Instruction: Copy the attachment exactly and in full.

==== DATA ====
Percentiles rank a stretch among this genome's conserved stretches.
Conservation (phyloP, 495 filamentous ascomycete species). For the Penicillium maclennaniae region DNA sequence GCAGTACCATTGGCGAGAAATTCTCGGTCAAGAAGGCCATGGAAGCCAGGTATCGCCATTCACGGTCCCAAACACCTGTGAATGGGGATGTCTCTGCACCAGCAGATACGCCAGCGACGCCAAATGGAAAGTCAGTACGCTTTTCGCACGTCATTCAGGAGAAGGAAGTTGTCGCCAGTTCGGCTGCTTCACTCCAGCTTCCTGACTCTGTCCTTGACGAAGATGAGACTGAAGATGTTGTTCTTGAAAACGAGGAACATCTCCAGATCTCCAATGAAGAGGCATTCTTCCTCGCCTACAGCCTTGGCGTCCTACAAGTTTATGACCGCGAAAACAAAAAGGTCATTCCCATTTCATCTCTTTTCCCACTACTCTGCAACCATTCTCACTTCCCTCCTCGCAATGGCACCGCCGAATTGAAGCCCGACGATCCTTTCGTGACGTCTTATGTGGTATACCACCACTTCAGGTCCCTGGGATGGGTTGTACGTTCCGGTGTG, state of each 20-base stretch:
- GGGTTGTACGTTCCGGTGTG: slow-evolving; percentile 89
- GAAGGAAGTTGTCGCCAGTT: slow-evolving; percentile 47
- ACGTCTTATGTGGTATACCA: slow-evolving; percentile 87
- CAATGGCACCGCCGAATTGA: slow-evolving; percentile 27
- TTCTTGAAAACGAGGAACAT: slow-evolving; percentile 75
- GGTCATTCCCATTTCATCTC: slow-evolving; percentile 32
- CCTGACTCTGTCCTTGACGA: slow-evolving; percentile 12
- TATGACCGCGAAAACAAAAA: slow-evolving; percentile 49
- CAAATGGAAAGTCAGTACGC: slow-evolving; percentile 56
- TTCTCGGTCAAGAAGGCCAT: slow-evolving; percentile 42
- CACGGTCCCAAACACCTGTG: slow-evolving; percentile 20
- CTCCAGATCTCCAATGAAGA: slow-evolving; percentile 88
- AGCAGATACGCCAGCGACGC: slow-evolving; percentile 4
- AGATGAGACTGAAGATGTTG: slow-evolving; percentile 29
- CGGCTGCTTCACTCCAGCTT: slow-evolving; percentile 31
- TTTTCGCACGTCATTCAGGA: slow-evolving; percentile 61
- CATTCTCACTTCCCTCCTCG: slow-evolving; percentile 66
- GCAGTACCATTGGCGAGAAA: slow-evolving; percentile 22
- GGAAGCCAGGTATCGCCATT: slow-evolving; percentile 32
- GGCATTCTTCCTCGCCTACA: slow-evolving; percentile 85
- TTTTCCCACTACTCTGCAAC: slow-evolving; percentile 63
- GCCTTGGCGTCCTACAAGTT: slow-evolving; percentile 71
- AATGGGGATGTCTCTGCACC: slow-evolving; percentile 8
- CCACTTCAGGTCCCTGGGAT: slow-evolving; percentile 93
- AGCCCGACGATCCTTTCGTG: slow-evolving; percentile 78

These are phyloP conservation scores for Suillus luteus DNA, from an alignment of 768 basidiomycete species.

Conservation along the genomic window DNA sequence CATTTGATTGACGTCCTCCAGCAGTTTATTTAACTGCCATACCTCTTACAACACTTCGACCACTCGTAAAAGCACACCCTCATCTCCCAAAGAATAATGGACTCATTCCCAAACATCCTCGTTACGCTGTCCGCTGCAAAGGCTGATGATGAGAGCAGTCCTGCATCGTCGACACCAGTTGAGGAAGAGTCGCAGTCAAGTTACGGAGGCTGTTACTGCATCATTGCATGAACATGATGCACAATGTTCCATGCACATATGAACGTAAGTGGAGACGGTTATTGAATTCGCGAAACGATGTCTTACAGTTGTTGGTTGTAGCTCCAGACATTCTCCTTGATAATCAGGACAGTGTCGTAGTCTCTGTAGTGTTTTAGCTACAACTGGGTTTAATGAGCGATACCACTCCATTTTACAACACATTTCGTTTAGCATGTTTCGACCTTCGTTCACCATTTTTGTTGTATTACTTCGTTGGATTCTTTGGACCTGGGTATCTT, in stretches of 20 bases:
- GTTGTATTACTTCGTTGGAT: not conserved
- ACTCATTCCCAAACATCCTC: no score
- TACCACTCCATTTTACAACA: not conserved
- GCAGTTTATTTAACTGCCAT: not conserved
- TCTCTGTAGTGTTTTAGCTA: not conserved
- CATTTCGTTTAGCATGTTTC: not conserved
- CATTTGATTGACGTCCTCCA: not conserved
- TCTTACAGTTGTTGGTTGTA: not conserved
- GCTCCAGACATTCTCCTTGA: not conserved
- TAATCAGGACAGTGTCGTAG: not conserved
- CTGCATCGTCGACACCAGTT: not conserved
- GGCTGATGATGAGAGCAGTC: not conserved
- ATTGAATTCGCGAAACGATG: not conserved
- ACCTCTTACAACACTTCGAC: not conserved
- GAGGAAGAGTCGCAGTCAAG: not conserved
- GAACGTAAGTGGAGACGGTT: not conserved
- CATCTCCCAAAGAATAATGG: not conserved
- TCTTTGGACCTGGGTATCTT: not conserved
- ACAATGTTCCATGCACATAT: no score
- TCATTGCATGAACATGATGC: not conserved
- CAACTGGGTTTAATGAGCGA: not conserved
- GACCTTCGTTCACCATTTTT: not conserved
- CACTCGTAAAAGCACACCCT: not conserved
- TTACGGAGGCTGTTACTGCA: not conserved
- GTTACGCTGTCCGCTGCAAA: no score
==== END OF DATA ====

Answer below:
Percentiles rank a stretch among this genome's conserved stretches.
Conservation (phyloP, 495 filamentous ascomycete species). For the Penicillium maclennaniae region DNA sequence GCAGTACCATTGGCGAGAAATTCTCGGTCAAGAAGGCCATGGAAGCCAGGTATCGCCATTCACGGTCCCAAACACCTGTGAATGGGGATGTCTCTGCACCAGCAGATACGCCAGCGACGCCAAATGGAAAGTCAGTACGCTTTTCGCACGTCATTCAGGAGAAGGAAGTTGTCGCCAGTTCGGCTGCTTCACTCCAGCTTCCTGACTCTGTCCTTGACGAAGATGAGACTGAAGATGTTGTTCTTGAAAACGAGGAACATCTCCAGATCTCCAATGAAGAGGCATTCTTCCTCGCCTACAGCCTTGGCGTCCTACAAGTTTATGACCGCGAAAACAAAAAGGTCATTCCCATTTCATCTCTTTTCCCACTACTCTGCAACCATTCTCACTTCCCTCCTCGCAATGGCACCGCCGAATTGAAGCCCGACGATCCTTTCGTGACGTCTTATGTGGTATACCACCACTTCAGGTCCCTGGGATGGGTTGTACGTTCCGGTGTG, state of each 20-base stretch:
- GGGTTGTACGTTCCGGTGTG: slow-evolving; percentile 89
- GAAGGAAGTTGTCGCCAGTT: slow-evolving; percentile 47
- ACGTCTTATGTGGTATACCA: slow-evolving; percentile 87
- CAATGGCACCGCCGAATTGA: slow-evolving; percentile 27
- TTCTTGAAAACGAGGAACAT: slow-evolving; percentile 75
- GGTCATTCCCATTTCATCTC: slow-evolving; percentile 32
- CCTGACTCTGTCCTTGACGA: slow-evolving; percentile 12
- TATGACCGCGAAAACAAAAA: slow-evolving; percentile 49
- CAAATGGAAAGTCAGTACGC: slow-evolving; percentile 56
- TTCTCGGTCAAGAAGGCCAT: slow-evolving; percentile 42
- CACGGTCCCAAACACCTGTG: slow-evolving; percentile 20
- CTCCAGATCTCCAATGAAGA: slow-evolving; percentile 88
- AGCAGATACGCCAGCGACGC: slow-evolving; percentile 4
- AGATGAGACTGAAGATGTTG: slow-evolving; percentile 29
- CGGCTGCTTCACTCCAGCTT: slow-evolving; percentile 31
- TTTTCGCACGTCATTCAGGA: slow-evolving; percentile 61
- CATTCTCACTTCCCTCCTCG: slow-evolving; percentile 66
- GCAGTACCATTGGCGAGAAA: slow-evolving; percentile 22
- GGAAGCCAGGTATCGCCATT: slow-evolving; percentile 32
- GGCATTCTTCCTCGCCTACA: slow-evolving; percentile 85
- TTTTCCCACTACTCTGCAAC: slow-evolving; percentile 63
- GCCTTGGCGTCCTACAAGTT: slow-evolving; percentile 71
- AATGGGGATGTCTCTGCACC: slow-evolving; percentile 8
- CCACTTCAGGTCCCTGGGAT: slow-evolving; percentile 93
- AGCCCGACGATCCTTTCGTG: slow-evolving; percentile 78

These are phyloP conservation scores for Suillus luteus DNA, from an alignment of 768 basidiomycete species.

Conservation along the genomic window DNA sequence CATTTGATTGACGTCCTCCAGCAGTTTATTTAACTGCCATACCTCTTACAACACTTCGACCACTCGTAAAAGCACACCCTCATCTCCCAAAGAATAATGGACTCATTCCCAAACATCCTCGTTACGCTGTCCGCTGCAAAGGCTGATGATGAGAGCAGTCCTGCATCGTCGACACCAGTTGAGGAAGAGTCGCAGTCAAGTTACGGAGGCTGTTACTGCATCATTGCATGAACATGATGCACAATGTTCCATGCACATATGAACGTAAGTGGAGACGGTTATTGAATTCGCGAAACGATGTCTTACAGTTGTTGGTTGTAGCTCCAGACATTCTCCTTGATAATCAGGACAGTGTCGTAGTCTCTGTAGTGTTTTAGCTACAACTGGGTTTAATGAGCGATACCACTCCATTTTACAACACATTTCGTTTAGCATGTTTCGACCTTCGTTCACCATTTTTGTTGTATTACTTCGTTGGATTCTTTGGACCTGGGTATCTT, in stretches of 20 bases:
- GTTGTATTACTTCGTTGGAT: not conserved
- ACTCATTCCCAAACATCCTC: no score
- TACCACTCCATTTTACAACA: not conserved
- GCAGTTTATTTAACTGCCAT: not conserved
- TCTCTGTAGTGTTTTAGCTA: not conserved
- CATTTCGTTTAGCATGTTTC: not conserved
- CATTTGATTGACGTCCTCCA: not conserved
- TCTTACAGTTGTTGGTTGTA: not conserved
- GCTCCAGACATTCTCCTTGA: not conserved
- TAATCAGGACAGTGTCGTAG: not conserved
- CTGCATCGTCGACACCAGTT: not conserved
- GGCTGATGATGAGAGCAGTC: not conserved
- ATTGAATTCGCGAAACGATG: not conserved
- ACCTCTTACAACACTTCGAC: not conserved
- GAGGAAGAGTCGCAGTCAAG: not conserved
- GAACGTAAGTGGAGACGGTT: not conserved
- CATCTCCCAAAGAATAATGG: not conserved
- TCTTTGGACCTGGGTATCTT: not conserved
- ACAATGTTCCATGCACATAT: no score
- TCATTGCATGAACATGATGC: not conserved
- CAACTGGGTTTAATGAGCGA: not conserved
- GACCTTCGTTCACCATTTTT: not conserved
- CACTCGTAAAAGCACACCCT: not conserved
- TTACGGAGGCTGTTACTGCA: not conserved
- GTTACGCTGTCCGCTGCAAA: no score